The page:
Back Injury Rehabilitation Program

Your healthcare provider may recommend that you resume your daily activities as soon as possible after a back injury. As soon as you can tolerate it, gentle stretching and strengthening the back muscles is often recommended to help recover from a back injury.

Bed rest used to be recommended immediately after a back injury, however, this is no longer the case. Approximately eight out of 10 people will experience the symptoms of back pain at least one time in their life, so there is a high chance that you will have to deal with this problem at some point.

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A comprehensive back rehabilitation program should consist of stretching and strengthening exercises. The abdominal muscles should be included as they play an important role in back rehabilitation by assisting in the stabilization of the spine. The following exercises should be included to comprise a well-rounded back rehabilitation program.

Be sure to check with your healthcare provider before starting this, or any other, exercise program for your spine to be sure it is safe to do so.

Stretches For Your Low Back

Back Extension:

  1. Lie on your stomach
  2. Prop yourself up on your elbows extending your back
  3. Start straightening your elbows, further extending your back
  4. Continue straightening your elbows until a gentle stretch is felt
  5. Hold for 15 seconds
  6. Return to the starting position
  7. Repeat 10 more times

This is a range of motion exercise for your spine and it stretches your abdominal muscles.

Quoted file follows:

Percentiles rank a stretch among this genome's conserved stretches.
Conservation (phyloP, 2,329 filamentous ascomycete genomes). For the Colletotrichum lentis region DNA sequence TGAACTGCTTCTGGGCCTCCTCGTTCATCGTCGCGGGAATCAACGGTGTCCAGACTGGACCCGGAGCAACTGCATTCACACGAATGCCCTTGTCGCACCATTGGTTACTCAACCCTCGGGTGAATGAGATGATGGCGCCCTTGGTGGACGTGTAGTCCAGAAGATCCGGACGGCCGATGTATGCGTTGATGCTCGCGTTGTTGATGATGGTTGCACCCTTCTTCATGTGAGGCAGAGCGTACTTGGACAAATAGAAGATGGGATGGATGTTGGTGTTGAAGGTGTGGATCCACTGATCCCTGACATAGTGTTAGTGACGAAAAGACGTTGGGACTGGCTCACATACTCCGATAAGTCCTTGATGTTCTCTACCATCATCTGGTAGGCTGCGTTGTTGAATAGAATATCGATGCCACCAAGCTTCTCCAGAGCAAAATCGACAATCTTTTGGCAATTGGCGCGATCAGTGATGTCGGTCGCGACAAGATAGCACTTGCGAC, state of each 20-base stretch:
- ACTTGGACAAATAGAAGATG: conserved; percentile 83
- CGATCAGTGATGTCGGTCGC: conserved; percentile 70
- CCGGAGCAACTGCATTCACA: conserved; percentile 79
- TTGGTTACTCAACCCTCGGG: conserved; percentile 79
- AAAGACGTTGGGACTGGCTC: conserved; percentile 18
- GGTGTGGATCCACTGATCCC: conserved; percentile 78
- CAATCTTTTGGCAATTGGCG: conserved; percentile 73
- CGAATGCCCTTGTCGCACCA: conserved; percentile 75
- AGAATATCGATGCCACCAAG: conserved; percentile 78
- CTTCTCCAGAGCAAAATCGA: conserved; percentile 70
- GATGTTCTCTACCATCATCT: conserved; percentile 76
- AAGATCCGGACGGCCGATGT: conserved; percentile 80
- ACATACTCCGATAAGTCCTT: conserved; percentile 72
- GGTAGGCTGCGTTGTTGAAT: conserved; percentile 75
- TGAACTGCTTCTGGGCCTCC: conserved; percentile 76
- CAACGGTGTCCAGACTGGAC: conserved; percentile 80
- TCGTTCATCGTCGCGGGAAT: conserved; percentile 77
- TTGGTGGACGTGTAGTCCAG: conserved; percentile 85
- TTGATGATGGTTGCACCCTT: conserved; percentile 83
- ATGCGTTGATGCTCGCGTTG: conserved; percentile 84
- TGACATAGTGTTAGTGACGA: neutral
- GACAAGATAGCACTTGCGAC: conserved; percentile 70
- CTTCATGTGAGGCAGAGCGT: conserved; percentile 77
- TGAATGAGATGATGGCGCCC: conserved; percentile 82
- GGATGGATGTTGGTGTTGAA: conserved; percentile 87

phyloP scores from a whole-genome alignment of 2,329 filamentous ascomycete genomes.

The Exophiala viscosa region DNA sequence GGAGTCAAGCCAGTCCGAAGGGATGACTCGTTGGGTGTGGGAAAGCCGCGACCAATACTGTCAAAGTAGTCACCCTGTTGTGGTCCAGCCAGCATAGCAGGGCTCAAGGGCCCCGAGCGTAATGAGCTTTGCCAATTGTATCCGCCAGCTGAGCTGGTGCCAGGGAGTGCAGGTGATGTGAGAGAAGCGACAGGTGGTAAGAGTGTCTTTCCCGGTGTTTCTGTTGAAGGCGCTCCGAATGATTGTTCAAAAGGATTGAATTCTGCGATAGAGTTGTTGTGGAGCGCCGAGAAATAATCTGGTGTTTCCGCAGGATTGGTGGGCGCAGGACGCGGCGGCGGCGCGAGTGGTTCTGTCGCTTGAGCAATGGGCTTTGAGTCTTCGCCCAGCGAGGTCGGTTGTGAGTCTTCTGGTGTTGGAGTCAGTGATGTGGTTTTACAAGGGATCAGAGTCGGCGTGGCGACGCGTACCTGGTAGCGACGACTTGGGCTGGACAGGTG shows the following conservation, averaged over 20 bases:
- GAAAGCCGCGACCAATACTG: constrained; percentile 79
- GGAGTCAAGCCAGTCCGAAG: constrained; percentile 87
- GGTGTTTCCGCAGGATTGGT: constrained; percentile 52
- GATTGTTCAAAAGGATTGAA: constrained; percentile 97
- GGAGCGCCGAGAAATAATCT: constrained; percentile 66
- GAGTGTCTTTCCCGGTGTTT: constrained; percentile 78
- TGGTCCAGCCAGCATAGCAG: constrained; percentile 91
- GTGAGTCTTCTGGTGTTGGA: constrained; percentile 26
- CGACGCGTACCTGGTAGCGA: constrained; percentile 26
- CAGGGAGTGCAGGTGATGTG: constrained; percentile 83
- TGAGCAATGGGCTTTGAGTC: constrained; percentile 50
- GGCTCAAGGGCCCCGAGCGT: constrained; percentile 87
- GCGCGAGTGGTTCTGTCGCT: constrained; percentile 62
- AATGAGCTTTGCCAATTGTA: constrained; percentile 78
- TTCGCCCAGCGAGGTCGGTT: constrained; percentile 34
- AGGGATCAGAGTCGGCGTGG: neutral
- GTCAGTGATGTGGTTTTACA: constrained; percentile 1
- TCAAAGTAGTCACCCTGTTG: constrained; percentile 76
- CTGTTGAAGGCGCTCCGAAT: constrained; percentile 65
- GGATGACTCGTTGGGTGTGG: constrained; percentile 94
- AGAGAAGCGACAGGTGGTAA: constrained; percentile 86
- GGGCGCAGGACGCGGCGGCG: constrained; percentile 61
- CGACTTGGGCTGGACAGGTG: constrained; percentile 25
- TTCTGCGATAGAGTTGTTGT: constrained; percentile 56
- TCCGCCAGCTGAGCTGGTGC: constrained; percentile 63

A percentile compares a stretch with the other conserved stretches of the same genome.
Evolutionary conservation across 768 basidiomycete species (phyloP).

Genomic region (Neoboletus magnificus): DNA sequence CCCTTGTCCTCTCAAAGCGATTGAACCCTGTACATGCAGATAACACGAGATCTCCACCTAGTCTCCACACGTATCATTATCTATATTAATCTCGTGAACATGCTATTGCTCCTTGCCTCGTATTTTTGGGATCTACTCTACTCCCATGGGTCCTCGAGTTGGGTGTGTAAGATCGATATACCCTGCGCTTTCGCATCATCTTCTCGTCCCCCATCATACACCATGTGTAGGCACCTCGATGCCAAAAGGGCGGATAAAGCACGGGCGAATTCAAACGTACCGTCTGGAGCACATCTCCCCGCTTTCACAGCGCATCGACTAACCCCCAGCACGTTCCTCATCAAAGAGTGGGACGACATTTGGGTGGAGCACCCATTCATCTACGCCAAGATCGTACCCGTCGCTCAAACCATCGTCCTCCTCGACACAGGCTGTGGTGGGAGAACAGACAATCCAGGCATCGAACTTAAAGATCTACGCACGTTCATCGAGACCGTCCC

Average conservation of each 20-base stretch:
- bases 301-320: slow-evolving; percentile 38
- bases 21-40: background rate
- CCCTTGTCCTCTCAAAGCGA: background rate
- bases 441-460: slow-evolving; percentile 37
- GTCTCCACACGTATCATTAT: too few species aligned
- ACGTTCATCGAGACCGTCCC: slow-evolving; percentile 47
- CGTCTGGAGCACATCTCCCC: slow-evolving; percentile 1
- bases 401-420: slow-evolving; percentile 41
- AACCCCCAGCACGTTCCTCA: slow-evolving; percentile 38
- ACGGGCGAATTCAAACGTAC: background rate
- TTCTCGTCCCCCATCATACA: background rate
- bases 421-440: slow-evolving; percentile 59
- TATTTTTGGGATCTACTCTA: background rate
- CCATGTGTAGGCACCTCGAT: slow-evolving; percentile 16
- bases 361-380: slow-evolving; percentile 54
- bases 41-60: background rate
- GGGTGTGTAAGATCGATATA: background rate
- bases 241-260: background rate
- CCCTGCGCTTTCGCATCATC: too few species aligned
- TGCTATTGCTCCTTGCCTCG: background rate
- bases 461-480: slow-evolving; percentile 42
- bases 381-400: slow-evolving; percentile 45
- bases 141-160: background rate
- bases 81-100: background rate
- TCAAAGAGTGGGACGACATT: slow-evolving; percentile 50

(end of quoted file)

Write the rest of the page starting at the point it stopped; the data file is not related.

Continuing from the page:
Cat Stretch:

  1. Get down on the floor on your hands and knees
  2. Push your back up towards the ceiling (like a cat arching it's back)
  3. Continue arching until you feel a gentle stretch in your back
  4. Hold for 15 seconds
  5. Return to the starting position
  6. Repeat 10 more times

Hip Rolls:

  1. Lie on your back with your knees bent and feet flat on the floor 
  2. Turn your head to the left as you relax and let your knees fall down to the floor on the right side by rotating your trunk
  3. Hold for a count of five
  4. Return to starting position
  5. Turn your head to the right as you relax and let your knees fall down to the floor on the left side by rotating your trunk
  6. Hold for a count of five
  7. Repeat 10 more times

Strengthening Exercises for Your Low Back

Core Exercise:

  1. Position yourself on all fours, with your hands and legs supporting you on the floor
  2. Slowly extend your left leg straight behind you
  3. Make sure that your back remains straight and parallel to the floor
  4. Hold this position for five to 10 seconds
  5. Repeat using the opposite leg

As always, discuss starting any rehabilitation program with your healthcare provider. If any activity causes more pain, stop the exercise immediately. You should do these exercises three times per day. Once you no longer have back pain, you can decrease the frequency to once a day to prevent future problems with your low back.

If you have back pain or sciatica, you may benefit from working with a physical therapist. Your physical therapist can help you progress properly through your back exercises. Your physical therapist can also tell you what to STOP doing if you have low back pain.

A Word From Verywell

Keeping your spine healthy is important to maintaining maximal functional mobility. Check with your healthcare provider and PT, and then get started on a comprehensive back exercise program tailored to your needs.

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3 Sources
Verywell Health uses only high-quality sources, including peer-reviewed studies, to support the facts within our articles. Read our editorial process to learn more about how we fact-check and keep our content accurate, reliable, and trustworthy.
  1. U.S. National Library of Medicine, MedlinePlus. Back pain.

  2. Vaičienė G, Berškienė K, Slapsinskaite A, Mauricienė V, Razon S. Not only static: stabilization manoeuvres in dynamic exercises - A pilot study. PLoS ONE. 2018;13(8):e0201017. doi:10.1371/journal.pone.0201017

  3. Bernstein IA, Malik Q, Carville S, Ward S. Low back pain and sciatica: summary of NICE guidance. BMJ. 2017;356:i6748. doi:10.1136/bmj.i6748